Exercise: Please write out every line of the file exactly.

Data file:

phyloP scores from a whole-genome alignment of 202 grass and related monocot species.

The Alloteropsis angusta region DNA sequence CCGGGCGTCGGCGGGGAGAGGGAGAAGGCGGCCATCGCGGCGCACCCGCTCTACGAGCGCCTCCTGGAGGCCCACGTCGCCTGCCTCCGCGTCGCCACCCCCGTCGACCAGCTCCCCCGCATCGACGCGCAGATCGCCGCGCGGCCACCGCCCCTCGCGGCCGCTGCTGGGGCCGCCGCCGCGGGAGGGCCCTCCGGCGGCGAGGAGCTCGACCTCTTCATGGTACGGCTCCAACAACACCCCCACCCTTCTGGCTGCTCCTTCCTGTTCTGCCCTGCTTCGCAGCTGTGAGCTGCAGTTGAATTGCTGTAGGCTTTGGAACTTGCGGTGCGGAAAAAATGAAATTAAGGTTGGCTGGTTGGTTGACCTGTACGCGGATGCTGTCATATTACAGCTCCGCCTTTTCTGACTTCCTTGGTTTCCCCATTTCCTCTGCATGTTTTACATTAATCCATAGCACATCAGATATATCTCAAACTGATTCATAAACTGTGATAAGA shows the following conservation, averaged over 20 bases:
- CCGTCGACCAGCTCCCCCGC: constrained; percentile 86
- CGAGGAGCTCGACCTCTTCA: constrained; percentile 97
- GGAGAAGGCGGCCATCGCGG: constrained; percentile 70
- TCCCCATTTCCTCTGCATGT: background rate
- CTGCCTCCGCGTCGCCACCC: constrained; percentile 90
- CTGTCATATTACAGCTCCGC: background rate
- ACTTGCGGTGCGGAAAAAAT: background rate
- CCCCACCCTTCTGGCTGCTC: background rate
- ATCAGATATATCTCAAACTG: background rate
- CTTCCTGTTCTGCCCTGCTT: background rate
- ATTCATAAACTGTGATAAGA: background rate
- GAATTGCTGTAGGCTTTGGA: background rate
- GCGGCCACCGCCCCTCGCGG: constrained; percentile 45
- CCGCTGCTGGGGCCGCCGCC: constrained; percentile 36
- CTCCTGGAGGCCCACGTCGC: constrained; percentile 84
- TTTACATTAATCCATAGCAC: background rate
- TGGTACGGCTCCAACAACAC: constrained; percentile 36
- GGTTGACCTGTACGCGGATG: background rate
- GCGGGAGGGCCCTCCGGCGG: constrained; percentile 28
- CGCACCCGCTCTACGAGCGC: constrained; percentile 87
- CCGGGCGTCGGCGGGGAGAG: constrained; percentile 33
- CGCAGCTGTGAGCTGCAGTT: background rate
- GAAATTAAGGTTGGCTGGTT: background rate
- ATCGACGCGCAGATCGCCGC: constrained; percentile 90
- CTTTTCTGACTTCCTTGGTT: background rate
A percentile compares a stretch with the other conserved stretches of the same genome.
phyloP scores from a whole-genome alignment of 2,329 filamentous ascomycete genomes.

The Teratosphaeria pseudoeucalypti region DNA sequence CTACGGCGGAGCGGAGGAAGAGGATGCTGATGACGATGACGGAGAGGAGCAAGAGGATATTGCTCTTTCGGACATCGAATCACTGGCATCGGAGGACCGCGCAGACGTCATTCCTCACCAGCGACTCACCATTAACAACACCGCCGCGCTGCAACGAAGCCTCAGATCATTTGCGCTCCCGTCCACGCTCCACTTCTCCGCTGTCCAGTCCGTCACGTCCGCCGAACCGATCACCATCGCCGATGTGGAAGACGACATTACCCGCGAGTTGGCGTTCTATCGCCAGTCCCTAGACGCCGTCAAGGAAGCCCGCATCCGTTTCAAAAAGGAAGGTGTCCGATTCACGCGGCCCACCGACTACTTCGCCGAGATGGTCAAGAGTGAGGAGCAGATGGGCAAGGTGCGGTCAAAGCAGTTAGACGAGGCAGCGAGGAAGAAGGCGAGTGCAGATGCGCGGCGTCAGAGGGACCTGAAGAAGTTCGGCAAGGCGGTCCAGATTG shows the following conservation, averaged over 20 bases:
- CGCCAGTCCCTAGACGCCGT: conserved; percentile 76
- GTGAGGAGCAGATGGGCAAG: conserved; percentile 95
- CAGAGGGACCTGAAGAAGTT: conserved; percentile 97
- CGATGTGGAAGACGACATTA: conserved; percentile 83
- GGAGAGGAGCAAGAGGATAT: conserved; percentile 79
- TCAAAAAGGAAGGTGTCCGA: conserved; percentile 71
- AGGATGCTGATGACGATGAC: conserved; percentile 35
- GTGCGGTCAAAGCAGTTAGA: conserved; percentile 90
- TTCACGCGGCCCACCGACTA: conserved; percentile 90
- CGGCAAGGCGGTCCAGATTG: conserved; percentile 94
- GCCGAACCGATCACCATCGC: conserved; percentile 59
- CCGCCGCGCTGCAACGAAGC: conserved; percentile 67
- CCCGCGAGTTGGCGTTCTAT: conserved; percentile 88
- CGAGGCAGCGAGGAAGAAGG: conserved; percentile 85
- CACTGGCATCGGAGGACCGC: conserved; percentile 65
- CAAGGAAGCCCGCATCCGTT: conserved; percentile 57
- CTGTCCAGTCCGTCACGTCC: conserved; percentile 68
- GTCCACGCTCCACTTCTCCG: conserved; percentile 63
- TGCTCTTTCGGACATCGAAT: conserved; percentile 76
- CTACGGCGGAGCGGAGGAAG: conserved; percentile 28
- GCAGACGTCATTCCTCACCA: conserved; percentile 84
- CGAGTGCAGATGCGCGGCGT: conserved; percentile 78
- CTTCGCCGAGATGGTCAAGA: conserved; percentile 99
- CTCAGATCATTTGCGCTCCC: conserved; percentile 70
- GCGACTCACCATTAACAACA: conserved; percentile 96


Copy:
phyloP scores from a whole-genome alignment of 202 grass and related monocot species.

The Alloteropsis angusta region DNA sequence CCGGGCGTCGGCGGGGAGAGGGAGAAGGCGGCCATCGCGGCGCACCCGCTCTACGAGCGCCTCCTGGAGGCCCACGTCGCCTGCCTCCGCGTCGCCACCCCCGTCGACCAGCTCCCCCGCATCGACGCGCAGATCGCCGCGCGGCCACCGCCCCTCGCGGCCGCTGCTGGGGCCGCCGCCGCGGGAGGGCCCTCCGGCGGCGAGGAGCTCGACCTCTTCATGGTACGGCTCCAACAACACCCCCACCCTTCTGGCTGCTCCTTCCTGTTCTGCCCTGCTTCGCAGCTGTGAGCTGCAGTTGAATTGCTGTAGGCTTTGGAACTTGCGGTGCGGAAAAAATGAAATTAAGGTTGGCTGGTTGGTTGACCTGTACGCGGATGCTGTCATATTACAGCTCCGCCTTTTCTGACTTCCTTGGTTTCCCCATTTCCTCTGCATGTTTTACATTAATCCATAGCACATCAGATATATCTCAAACTGATTCATAAACTGTGATAAGA shows the following conservation, averaged over 20 bases:
- CCGTCGACCAGCTCCCCCGC: constrained; percentile 86
- CGAGGAGCTCGACCTCTTCA: constrained; percentile 97
- GGAGAAGGCGGCCATCGCGG: constrained; percentile 70
- TCCCCATTTCCTCTGCATGT: background rate
- CTGCCTCCGCGTCGCCACCC: constrained; percentile 90
- CTGTCATATTACAGCTCCGC: background rate
- ACTTGCGGTGCGGAAAAAAT: background rate
- CCCCACCCTTCTGGCTGCTC: background rate
- ATCAGATATATCTCAAACTG: background rate
- CTTCCTGTTCTGCCCTGCTT: background rate
- ATTCATAAACTGTGATAAGA: background rate
- GAATTGCTGTAGGCTTTGGA: background rate
- GCGGCCACCGCCCCTCGCGG: constrained; percentile 45
- CCGCTGCTGGGGCCGCCGCC: constrained; percentile 36
- CTCCTGGAGGCCCACGTCGC: constrained; percentile 84
- TTTACATTAATCCATAGCAC: background rate
- TGGTACGGCTCCAACAACAC: constrained; percentile 36
- GGTTGACCTGTACGCGGATG: background rate
- GCGGGAGGGCCCTCCGGCGG: constrained; percentile 28
- CGCACCCGCTCTACGAGCGC: constrained; percentile 87
- CCGGGCGTCGGCGGGGAGAG: constrained; percentile 33
- CGCAGCTGTGAGCTGCAGTT: background rate
- GAAATTAAGGTTGGCTGGTT: background rate
- ATCGACGCGCAGATCGCCGC: constrained; percentile 90
- CTTTTCTGACTTCCTTGGTT: background rate
A percentile compares a stretch with the other conserved stretches of the same genome.
phyloP scores from a whole-genome alignment of 2,329 filamentous ascomycete genomes.

The Teratosphaeria pseudoeucalypti region DNA sequence CTACGGCGGAGCGGAGGAAGAGGATGCTGATGACGATGACGGAGAGGAGCAAGAGGATATTGCTCTTTCGGACATCGAATCACTGGCATCGGAGGACCGCGCAGACGTCATTCCTCACCAGCGACTCACCATTAACAACACCGCCGCGCTGCAACGAAGCCTCAGATCATTTGCGCTCCCGTCCACGCTCCACTTCTCCGCTGTCCAGTCCGTCACGTCCGCCGAACCGATCACCATCGCCGATGTGGAAGACGACATTACCCGCGAGTTGGCGTTCTATCGCCAGTCCCTAGACGCCGTCAAGGAAGCCCGCATCCGTTTCAAAAAGGAAGGTGTCCGATTCACGCGGCCCACCGACTACTTCGCCGAGATGGTCAAGAGTGAGGAGCAGATGGGCAAGGTGCGGTCAAAGCAGTTAGACGAGGCAGCGAGGAAGAAGGCGAGTGCAGATGCGCGGCGTCAGAGGGACCTGAAGAAGTTCGGCAAGGCGGTCCAGATTG shows the following conservation, averaged over 20 bases:
- CGCCAGTCCCTAGACGCCGT: conserved; percentile 76
- GTGAGGAGCAGATGGGCAAG: conserved; percentile 95
- CAGAGGGACCTGAAGAAGTT: conserved; percentile 97
- CGATGTGGAAGACGACATTA: conserved; percentile 83
- GGAGAGGAGCAAGAGGATAT: conserved; percentile 79
- TCAAAAAGGAAGGTGTCCGA: conserved; percentile 71
- AGGATGCTGATGACGATGAC: conserved; percentile 35
- GTGCGGTCAAAGCAGTTAGA: conserved; percentile 90
- TTCACGCGGCCCACCGACTA: conserved; percentile 90
- CGGCAAGGCGGTCCAGATTG: conserved; percentile 94
- GCCGAACCGATCACCATCGC: conserved; percentile 59
- CCGCCGCGCTGCAACGAAGC: conserved; percentile 67
- CCCGCGAGTTGGCGTTCTAT: conserved; percentile 88
- CGAGGCAGCGAGGAAGAAGG: conserved; percentile 85
- CACTGGCATCGGAGGACCGC: conserved; percentile 65
- CAAGGAAGCCCGCATCCGTT: conserved; percentile 57
- CTGTCCAGTCCGTCACGTCC: conserved; percentile 68
- GTCCACGCTCCACTTCTCCG: conserved; percentile 63
- TGCTCTTTCGGACATCGAAT: conserved; percentile 76
- CTACGGCGGAGCGGAGGAAG: conserved; percentile 28
- GCAGACGTCATTCCTCACCA: conserved; percentile 84
- CGAGTGCAGATGCGCGGCGT: conserved; percentile 78
- CTTCGCCGAGATGGTCAAGA: conserved; percentile 99
- CTCAGATCATTTGCGCTCCC: conserved; percentile 70
- GCGACTCACCATTAACAACA: conserved; percentile 96